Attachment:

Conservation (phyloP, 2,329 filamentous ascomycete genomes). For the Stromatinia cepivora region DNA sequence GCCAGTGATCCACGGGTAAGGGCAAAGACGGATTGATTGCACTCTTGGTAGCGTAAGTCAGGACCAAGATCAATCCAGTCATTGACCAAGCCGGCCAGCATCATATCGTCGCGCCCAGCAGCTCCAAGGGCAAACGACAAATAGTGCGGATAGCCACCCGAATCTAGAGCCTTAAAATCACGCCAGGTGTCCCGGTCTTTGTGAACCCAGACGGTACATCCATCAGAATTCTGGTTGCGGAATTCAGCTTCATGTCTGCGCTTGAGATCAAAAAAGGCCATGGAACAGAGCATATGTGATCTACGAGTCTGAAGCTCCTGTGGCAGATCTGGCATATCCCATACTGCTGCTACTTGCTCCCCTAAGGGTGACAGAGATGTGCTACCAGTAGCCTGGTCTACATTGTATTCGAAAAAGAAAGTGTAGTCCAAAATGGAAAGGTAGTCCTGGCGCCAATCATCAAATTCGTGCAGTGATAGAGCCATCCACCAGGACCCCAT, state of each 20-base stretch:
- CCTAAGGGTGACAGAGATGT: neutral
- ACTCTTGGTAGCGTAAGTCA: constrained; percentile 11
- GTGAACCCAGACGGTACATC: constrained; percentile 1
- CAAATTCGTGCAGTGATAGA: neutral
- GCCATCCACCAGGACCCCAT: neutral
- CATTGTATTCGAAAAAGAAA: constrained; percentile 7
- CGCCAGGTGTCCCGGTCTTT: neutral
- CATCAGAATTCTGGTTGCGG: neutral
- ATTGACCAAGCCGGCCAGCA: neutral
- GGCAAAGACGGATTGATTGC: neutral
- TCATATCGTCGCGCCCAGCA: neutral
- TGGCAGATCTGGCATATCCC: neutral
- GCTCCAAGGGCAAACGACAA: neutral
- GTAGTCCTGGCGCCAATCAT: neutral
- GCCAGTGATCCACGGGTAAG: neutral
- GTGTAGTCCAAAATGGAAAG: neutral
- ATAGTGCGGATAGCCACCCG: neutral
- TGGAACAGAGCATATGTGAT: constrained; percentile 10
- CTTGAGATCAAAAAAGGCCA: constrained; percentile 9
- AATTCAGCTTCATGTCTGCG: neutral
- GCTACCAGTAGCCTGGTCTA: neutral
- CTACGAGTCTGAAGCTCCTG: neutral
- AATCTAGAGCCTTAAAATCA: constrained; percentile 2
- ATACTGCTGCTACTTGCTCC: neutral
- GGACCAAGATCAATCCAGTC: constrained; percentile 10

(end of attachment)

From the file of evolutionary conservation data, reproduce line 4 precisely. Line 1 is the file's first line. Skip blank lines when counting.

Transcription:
- GTGAACCCAGACGGTACATC: constrained; percentile 1